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Julie E. Carnes

From Wikipedia, the free encyclopedia

Julie E. Carnes
Julie Carnes.jpg
Senior Judge of the United States Court of Appeals for the Eleventh Circuit
Assumed office
June 18, 2018
Judge of the United States Court of Appeals for the Eleventh Circuit
In office
July 31, 2014 – June 18, 2018
Appointed byBarack Obama
Preceded byJames Larry Edmondson
Succeeded byBritt Grant
Chief Judge of the United States District Court for the Northern District of Georgia
In office
January 1, 2009 – July 31, 2014
Preceded byJack Tarpley Camp Jr.
Succeeded byThomas W. Thrash Jr.
Judge of the United States District Court for the Northern District of Georgia
In office
February 10, 1992 – July 31, 2014
Appointed byGeorge H. W. Bush
Preceded byRobert H. Hall
Succeeded byMichael Lawrence Brown
Member of the United States Sentencing Commission
In office
1990 – 1996[1]
Personal details
Born (1950-10-31) October 31, 1950 (age 69)
Atlanta, Georgia
EducationUniversity of Georgia (B.A.)
University of Georgia School of Law (J.D.)

Julie Elizabeth Carnes (born October 31, 1950) is a Senior United States Circuit Judge of the United States Court of Appeals for the Eleventh Circuit.

Early life and education

Born in Atlanta, Georgia, Carnes is the daughter of Georgia state court judge Charles Carnes. She received a Bachelor of Arts degree from the University of Georgia in 1972 and a Juris Doctor from the University of Georgia School of Law in 1975. She was a law clerk to Judge Lewis R. Morgan of the United States Court of Appeals for the Fifth Circuit from 1975 to 1977.

Professional career

Carnes was an Assistant United States Attorney in the U.S. Attorney's Office for the Northern District of Georgia, from 1978 to 1990 and was Appellate Chief of the Criminal Division from 1987 to 1989. She was a member of the U.S. Attorney General's Advisory Committee on Sentencing Guidelines from 1988 to 1990 and was a Special Counsel to the U.S. Sentencing Commission in 1989 and a Commissioner on the U.S. Sentencing Commission from 1990 to 1996.

Federal judicial service

Service on the District Court for the Northern District of Georgia

On August 1, 1991, Carnes was nominated by President George H. W. Bush to a seat on the United States District Court for the Northern District of Georgia vacated by Robert H. Hall. She was confirmed by the United States Senate on February 6, 1992 and received her commission on February 10, 1992.[2] From 2009 to 2014 she served as chief judge.[2]

Service on the Eleventh Circuit Court of Appeals

On December 19, 2013, President Barack Obama nominated Judge Carnes to a vacant seat on the United States Court of Appeals for the Eleventh Circuit due to James Larry Edmondson assuming senior status[3] She received a hearing before the full panel of the United States Senate Judiciary Committee on May 13, 2014.[4] On June 19, 2014 her nomination was reported out of committee by voice vote.[5] On July 16, 2014, Senate Majority Leader Harry Reid filed a motion to invoke cloture on Carnes' nomination. On July 17, 2014 the motion to invoke cloture was agreed to by a vote of 68–23.[6] On July 21, 2014 the United States Senate voted 94–0[7] to elevate Carnes to the Eleventh Circuit. She received her judicial commission on July 31, 2014.[2] She assumed senior status on June 18, 2018.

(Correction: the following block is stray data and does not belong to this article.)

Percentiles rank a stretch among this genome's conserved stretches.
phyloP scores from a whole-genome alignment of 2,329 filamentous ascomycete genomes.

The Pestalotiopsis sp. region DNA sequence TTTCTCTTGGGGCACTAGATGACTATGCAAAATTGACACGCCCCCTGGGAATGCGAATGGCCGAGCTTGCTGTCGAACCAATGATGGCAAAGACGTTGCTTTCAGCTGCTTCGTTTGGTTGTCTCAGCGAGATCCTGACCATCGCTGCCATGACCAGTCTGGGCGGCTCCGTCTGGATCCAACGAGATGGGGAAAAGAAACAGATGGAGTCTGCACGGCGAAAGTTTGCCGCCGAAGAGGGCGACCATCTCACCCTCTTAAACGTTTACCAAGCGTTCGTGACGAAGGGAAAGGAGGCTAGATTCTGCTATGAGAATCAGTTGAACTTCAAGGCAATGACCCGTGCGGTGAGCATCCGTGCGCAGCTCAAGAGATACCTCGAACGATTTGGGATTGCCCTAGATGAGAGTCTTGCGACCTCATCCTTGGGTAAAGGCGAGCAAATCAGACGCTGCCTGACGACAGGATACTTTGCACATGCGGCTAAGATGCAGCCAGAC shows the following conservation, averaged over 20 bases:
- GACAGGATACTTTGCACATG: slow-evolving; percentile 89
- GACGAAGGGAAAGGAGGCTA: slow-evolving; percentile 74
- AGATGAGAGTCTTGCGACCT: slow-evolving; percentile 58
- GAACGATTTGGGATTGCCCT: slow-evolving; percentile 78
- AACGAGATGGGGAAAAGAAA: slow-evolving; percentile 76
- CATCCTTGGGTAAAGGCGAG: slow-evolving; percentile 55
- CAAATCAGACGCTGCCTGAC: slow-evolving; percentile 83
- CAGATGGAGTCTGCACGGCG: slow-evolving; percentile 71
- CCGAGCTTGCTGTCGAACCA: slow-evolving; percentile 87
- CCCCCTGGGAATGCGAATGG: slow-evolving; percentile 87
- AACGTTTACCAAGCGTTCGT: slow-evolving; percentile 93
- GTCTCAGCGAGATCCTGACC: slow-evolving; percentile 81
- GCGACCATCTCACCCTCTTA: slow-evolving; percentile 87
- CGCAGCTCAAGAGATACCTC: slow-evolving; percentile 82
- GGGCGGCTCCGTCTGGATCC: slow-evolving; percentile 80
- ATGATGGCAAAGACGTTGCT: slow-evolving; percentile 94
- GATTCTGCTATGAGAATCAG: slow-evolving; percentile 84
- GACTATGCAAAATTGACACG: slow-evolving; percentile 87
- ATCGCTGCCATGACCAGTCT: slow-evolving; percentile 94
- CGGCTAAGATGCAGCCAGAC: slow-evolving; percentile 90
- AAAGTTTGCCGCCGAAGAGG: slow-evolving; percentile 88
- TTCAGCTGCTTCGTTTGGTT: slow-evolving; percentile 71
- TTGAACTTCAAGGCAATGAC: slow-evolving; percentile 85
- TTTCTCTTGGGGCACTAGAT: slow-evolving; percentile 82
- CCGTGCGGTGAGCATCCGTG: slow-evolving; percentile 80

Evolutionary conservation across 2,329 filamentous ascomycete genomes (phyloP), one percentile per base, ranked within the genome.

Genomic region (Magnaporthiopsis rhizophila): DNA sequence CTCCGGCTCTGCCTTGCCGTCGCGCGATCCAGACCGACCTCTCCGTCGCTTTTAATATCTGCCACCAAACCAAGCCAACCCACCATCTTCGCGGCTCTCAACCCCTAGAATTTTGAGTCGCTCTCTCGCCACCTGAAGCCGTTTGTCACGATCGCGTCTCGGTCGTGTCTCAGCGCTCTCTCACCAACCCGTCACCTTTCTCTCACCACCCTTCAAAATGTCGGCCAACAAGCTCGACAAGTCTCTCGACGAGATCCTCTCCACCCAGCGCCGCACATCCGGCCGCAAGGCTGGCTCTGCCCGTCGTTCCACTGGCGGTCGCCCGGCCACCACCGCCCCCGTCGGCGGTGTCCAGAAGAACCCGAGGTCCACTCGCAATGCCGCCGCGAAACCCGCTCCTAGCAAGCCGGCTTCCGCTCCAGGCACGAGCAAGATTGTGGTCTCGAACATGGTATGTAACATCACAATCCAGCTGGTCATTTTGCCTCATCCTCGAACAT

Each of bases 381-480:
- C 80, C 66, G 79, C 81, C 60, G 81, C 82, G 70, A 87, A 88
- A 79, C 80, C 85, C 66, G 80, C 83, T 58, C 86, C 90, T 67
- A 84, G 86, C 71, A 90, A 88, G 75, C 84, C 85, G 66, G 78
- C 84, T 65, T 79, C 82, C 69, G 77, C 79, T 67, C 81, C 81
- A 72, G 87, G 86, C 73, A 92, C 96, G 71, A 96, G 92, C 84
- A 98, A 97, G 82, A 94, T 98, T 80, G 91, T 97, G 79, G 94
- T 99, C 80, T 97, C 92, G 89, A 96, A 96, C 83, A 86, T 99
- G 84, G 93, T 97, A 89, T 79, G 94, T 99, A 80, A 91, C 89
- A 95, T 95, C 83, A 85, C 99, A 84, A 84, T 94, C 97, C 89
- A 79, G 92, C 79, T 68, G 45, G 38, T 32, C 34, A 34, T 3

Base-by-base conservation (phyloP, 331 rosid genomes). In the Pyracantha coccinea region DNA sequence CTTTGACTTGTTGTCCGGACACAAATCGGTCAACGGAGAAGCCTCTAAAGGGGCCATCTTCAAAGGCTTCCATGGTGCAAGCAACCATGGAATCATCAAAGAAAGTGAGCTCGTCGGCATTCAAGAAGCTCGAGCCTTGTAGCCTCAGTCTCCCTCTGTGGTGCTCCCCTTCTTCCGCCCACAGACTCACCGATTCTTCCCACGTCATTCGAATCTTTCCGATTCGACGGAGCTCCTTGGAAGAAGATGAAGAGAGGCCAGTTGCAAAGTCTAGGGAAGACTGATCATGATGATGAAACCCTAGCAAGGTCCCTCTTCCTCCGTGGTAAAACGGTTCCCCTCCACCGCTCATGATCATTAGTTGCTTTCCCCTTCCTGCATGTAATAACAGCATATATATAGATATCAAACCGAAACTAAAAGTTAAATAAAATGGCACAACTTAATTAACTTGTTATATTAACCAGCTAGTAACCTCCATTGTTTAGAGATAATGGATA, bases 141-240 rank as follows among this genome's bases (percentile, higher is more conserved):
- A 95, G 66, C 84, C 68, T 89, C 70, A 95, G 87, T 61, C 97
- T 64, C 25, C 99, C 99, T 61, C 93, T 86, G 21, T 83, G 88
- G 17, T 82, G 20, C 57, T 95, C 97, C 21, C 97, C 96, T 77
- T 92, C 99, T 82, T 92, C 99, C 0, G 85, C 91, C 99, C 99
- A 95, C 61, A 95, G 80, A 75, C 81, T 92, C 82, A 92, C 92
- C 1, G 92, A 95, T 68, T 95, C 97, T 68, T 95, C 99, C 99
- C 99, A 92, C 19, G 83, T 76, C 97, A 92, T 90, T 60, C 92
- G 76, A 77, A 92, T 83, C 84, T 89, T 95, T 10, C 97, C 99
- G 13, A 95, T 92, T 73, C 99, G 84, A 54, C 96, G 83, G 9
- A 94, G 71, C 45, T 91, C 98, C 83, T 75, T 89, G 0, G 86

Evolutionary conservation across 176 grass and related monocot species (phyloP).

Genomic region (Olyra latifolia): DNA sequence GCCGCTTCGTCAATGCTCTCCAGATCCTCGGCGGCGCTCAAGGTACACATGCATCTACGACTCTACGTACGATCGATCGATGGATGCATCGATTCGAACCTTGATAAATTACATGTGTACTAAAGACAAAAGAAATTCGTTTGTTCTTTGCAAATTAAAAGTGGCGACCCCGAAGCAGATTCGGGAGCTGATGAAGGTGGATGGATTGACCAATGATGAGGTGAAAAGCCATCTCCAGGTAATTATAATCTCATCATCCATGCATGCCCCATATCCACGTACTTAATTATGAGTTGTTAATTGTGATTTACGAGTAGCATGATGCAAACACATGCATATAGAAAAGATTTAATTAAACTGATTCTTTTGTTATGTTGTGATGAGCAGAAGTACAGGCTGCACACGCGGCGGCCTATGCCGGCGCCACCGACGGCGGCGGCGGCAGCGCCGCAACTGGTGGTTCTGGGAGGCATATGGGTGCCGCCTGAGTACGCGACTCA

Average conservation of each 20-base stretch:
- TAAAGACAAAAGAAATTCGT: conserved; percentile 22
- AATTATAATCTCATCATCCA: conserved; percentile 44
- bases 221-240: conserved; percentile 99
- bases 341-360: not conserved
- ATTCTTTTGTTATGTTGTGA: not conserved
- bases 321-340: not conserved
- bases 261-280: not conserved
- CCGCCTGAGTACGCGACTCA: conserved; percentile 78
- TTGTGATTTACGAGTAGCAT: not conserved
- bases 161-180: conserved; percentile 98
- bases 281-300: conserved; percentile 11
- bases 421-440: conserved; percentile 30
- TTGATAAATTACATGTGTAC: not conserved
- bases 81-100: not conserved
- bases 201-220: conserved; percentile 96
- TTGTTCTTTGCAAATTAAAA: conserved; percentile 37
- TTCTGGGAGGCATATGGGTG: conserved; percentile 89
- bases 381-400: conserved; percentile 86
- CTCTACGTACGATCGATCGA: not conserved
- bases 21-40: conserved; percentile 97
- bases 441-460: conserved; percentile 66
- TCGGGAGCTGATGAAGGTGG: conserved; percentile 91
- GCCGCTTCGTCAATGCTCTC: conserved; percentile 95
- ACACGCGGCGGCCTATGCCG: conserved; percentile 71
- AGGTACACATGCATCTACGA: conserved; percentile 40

JonBenét Ramsey

Julie Carnes was the judge in a lawsuit related to the homicide of JonBenét Ramsey. An early suspect in JonBenét's murder, Chris Wolf, sued JonBenét's parents, John and Patsy Ramsey, for slander. In their book, The Death of Innocence, John and Patsy Ramsey had mentioned a few suspects in their daughter's death, including Chris Wolf. Wolf sued the Ramseys for defamation, using gadfly attorney Darnay Hoffman to represent him. In his suit, Wolf contended that the Ramseys themselves were responsible for JonBenét's death, and were therefore guilty of slander by portraying him as a suspect.

In the view of Judge Carnes, the case hinged largely on the question of whether JonBenét Ramsey's death was an inside job, as Wolf claimed, or the work of an intruder, as maintained by JonBenét's parents.

In a decisive ruling, Judge Carnes concluded that "abundant evidence" showed that the murder was committed by an intruder, and that the Ramseys were innocent of any involvement. Carnes dismissed Wolf's lawsuit in summary judgment.[8][9]


  1. ^ Confirmation hearings on federal appointments : hearings before the Committee on the Judiciary, United States Senate, One Hundred Second Congress, first session, on confirmation hearings on appointments to the federal judiciary. pt.7 (1993)
  2. ^ a b c "Carnes, Julie E. - Federal Judicial Center".
  3. ^ "President Obama Nominates Two to Serve on the United States Courts of Appeals". The White House. Retrieved 19 December 2013.
  4. ^ "Judicial Nominations". United States Senate Committee on the Judiciary.
  5. ^ "Executive Business Meeting" (PDF). United States Senate. Committee on the Judiciary. Retrieved 19 June 2014.
  6. ^ "U.S. Senate Roll Call Votes 113th Congress - 2nd Session". Vote Summary: Vote Number 232. United States Senate. 17 July 2014.
  7. ^ "U.S. Senate Roll Call Votes 113th Congress - 2nd Session". Vote Summary: Vote Number 233. United States Senate. 21 July 2014.
  8. ^
  9. ^


Legal offices
Preceded by
Robert H. Hall
Judge of the United States District Court for the Northern District of Georgia
Succeeded by
Michael Lawrence Brown
Preceded by
Jack Tarpley Camp Jr.
Chief Judge of the United States District Court for the Northern District of Georgia
Succeeded by
Thomas W. Thrash Jr.
Preceded by
James Larry Edmondson
Judge of the United States Court of Appeals for the Eleventh Circuit
Succeeded by
Britt Grant
This page was last edited on 2 June 2020, at 16:09
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